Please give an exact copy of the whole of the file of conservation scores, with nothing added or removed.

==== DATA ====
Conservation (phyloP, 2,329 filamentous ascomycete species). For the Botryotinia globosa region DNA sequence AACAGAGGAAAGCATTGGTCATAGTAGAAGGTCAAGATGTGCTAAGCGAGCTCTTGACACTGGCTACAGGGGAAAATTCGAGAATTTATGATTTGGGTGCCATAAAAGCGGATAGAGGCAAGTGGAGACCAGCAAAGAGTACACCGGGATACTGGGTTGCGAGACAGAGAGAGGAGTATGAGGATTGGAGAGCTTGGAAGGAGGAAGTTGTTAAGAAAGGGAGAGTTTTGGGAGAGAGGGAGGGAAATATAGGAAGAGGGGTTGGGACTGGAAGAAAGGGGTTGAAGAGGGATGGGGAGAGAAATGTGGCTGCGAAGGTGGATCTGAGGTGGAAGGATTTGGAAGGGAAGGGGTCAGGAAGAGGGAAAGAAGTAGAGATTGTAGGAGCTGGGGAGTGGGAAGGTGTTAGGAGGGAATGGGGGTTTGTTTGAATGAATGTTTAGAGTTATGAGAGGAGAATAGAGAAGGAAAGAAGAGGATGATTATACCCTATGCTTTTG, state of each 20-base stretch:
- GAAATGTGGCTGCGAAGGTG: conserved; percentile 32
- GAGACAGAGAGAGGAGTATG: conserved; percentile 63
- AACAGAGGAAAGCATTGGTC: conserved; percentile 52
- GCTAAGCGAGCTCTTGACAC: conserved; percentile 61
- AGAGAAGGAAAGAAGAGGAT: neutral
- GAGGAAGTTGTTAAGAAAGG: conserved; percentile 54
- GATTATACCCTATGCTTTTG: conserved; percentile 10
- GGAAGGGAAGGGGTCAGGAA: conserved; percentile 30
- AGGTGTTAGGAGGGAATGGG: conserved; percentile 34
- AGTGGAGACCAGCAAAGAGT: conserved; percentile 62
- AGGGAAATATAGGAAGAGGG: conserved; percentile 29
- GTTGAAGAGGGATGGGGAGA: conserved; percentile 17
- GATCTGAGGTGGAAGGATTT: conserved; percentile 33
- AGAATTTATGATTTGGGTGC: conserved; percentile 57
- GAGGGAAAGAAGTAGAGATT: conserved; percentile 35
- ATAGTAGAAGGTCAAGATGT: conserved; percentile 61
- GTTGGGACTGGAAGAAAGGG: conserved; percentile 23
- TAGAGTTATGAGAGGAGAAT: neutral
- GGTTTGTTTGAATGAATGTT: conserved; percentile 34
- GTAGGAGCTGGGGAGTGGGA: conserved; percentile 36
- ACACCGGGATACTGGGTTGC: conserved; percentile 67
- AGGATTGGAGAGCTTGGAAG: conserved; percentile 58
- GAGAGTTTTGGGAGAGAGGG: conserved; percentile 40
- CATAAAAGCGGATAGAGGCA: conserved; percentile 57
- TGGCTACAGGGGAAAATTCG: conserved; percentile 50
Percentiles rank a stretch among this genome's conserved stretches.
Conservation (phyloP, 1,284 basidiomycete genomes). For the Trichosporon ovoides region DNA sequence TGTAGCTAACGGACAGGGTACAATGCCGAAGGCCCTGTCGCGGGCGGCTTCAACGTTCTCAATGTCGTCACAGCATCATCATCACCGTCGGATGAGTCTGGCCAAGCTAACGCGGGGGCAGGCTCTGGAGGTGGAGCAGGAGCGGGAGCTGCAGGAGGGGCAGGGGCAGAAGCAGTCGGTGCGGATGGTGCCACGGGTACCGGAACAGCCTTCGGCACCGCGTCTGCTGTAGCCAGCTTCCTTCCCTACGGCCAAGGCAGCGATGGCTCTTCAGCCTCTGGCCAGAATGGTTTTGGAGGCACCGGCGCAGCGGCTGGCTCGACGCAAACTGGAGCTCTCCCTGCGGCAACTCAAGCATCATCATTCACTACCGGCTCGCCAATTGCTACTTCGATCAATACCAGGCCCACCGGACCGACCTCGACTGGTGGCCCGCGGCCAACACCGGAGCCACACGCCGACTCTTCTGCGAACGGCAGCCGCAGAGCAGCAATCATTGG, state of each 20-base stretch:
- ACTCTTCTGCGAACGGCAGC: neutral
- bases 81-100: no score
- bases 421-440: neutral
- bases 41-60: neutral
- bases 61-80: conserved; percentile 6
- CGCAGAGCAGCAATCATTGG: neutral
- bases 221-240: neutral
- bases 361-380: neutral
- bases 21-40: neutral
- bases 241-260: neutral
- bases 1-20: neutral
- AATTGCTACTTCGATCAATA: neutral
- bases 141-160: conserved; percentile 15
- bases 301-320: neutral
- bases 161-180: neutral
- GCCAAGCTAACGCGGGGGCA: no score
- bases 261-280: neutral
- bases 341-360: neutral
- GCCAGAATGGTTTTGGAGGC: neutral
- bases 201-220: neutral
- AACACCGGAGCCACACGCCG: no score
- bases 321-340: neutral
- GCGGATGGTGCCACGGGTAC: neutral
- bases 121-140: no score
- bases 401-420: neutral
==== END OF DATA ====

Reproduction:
Conservation (phyloP, 2,329 filamentous ascomycete species). For the Botryotinia globosa region DNA sequence AACAGAGGAAAGCATTGGTCATAGTAGAAGGTCAAGATGTGCTAAGCGAGCTCTTGACACTGGCTACAGGGGAAAATTCGAGAATTTATGATTTGGGTGCCATAAAAGCGGATAGAGGCAAGTGGAGACCAGCAAAGAGTACACCGGGATACTGGGTTGCGAGACAGAGAGAGGAGTATGAGGATTGGAGAGCTTGGAAGGAGGAAGTTGTTAAGAAAGGGAGAGTTTTGGGAGAGAGGGAGGGAAATATAGGAAGAGGGGTTGGGACTGGAAGAAAGGGGTTGAAGAGGGATGGGGAGAGAAATGTGGCTGCGAAGGTGGATCTGAGGTGGAAGGATTTGGAAGGGAAGGGGTCAGGAAGAGGGAAAGAAGTAGAGATTGTAGGAGCTGGGGAGTGGGAAGGTGTTAGGAGGGAATGGGGGTTTGTTTGAATGAATGTTTAGAGTTATGAGAGGAGAATAGAGAAGGAAAGAAGAGGATGATTATACCCTATGCTTTTG, state of each 20-base stretch:
- GAAATGTGGCTGCGAAGGTG: conserved; percentile 32
- GAGACAGAGAGAGGAGTATG: conserved; percentile 63
- AACAGAGGAAAGCATTGGTC: conserved; percentile 52
- GCTAAGCGAGCTCTTGACAC: conserved; percentile 61
- AGAGAAGGAAAGAAGAGGAT: neutral
- GAGGAAGTTGTTAAGAAAGG: conserved; percentile 54
- GATTATACCCTATGCTTTTG: conserved; percentile 10
- GGAAGGGAAGGGGTCAGGAA: conserved; percentile 30
- AGGTGTTAGGAGGGAATGGG: conserved; percentile 34
- AGTGGAGACCAGCAAAGAGT: conserved; percentile 62
- AGGGAAATATAGGAAGAGGG: conserved; percentile 29
- GTTGAAGAGGGATGGGGAGA: conserved; percentile 17
- GATCTGAGGTGGAAGGATTT: conserved; percentile 33
- AGAATTTATGATTTGGGTGC: conserved; percentile 57
- GAGGGAAAGAAGTAGAGATT: conserved; percentile 35
- ATAGTAGAAGGTCAAGATGT: conserved; percentile 61
- GTTGGGACTGGAAGAAAGGG: conserved; percentile 23
- TAGAGTTATGAGAGGAGAAT: neutral
- GGTTTGTTTGAATGAATGTT: conserved; percentile 34
- GTAGGAGCTGGGGAGTGGGA: conserved; percentile 36
- ACACCGGGATACTGGGTTGC: conserved; percentile 67
- AGGATTGGAGAGCTTGGAAG: conserved; percentile 58
- GAGAGTTTTGGGAGAGAGGG: conserved; percentile 40
- CATAAAAGCGGATAGAGGCA: conserved; percentile 57
- TGGCTACAGGGGAAAATTCG: conserved; percentile 50
Percentiles rank a stretch among this genome's conserved stretches.
Conservation (phyloP, 1,284 basidiomycete genomes). For the Trichosporon ovoides region DNA sequence TGTAGCTAACGGACAGGGTACAATGCCGAAGGCCCTGTCGCGGGCGGCTTCAACGTTCTCAATGTCGTCACAGCATCATCATCACCGTCGGATGAGTCTGGCCAAGCTAACGCGGGGGCAGGCTCTGGAGGTGGAGCAGGAGCGGGAGCTGCAGGAGGGGCAGGGGCAGAAGCAGTCGGTGCGGATGGTGCCACGGGTACCGGAACAGCCTTCGGCACCGCGTCTGCTGTAGCCAGCTTCCTTCCCTACGGCCAAGGCAGCGATGGCTCTTCAGCCTCTGGCCAGAATGGTTTTGGAGGCACCGGCGCAGCGGCTGGCTCGACGCAAACTGGAGCTCTCCCTGCGGCAACTCAAGCATCATCATTCACTACCGGCTCGCCAATTGCTACTTCGATCAATACCAGGCCCACCGGACCGACCTCGACTGGTGGCCCGCGGCCAACACCGGAGCCACACGCCGACTCTTCTGCGAACGGCAGCCGCAGAGCAGCAATCATTGG, state of each 20-base stretch:
- ACTCTTCTGCGAACGGCAGC: neutral
- bases 81-100: no score
- bases 421-440: neutral
- bases 41-60: neutral
- bases 61-80: conserved; percentile 6
- CGCAGAGCAGCAATCATTGG: neutral
- bases 221-240: neutral
- bases 361-380: neutral
- bases 21-40: neutral
- bases 241-260: neutral
- bases 1-20: neutral
- AATTGCTACTTCGATCAATA: neutral
- bases 141-160: conserved; percentile 15
- bases 301-320: neutral
- bases 161-180: neutral
- GCCAAGCTAACGCGGGGGCA: no score
- bases 261-280: neutral
- bases 341-360: neutral
- GCCAGAATGGTTTTGGAGGC: neutral
- bases 201-220: neutral
- AACACCGGAGCCACACGCCG: no score
- bases 321-340: neutral
- GCGGATGGTGCCACGGGTAC: neutral
- bases 121-140: no score
- bases 401-420: neutral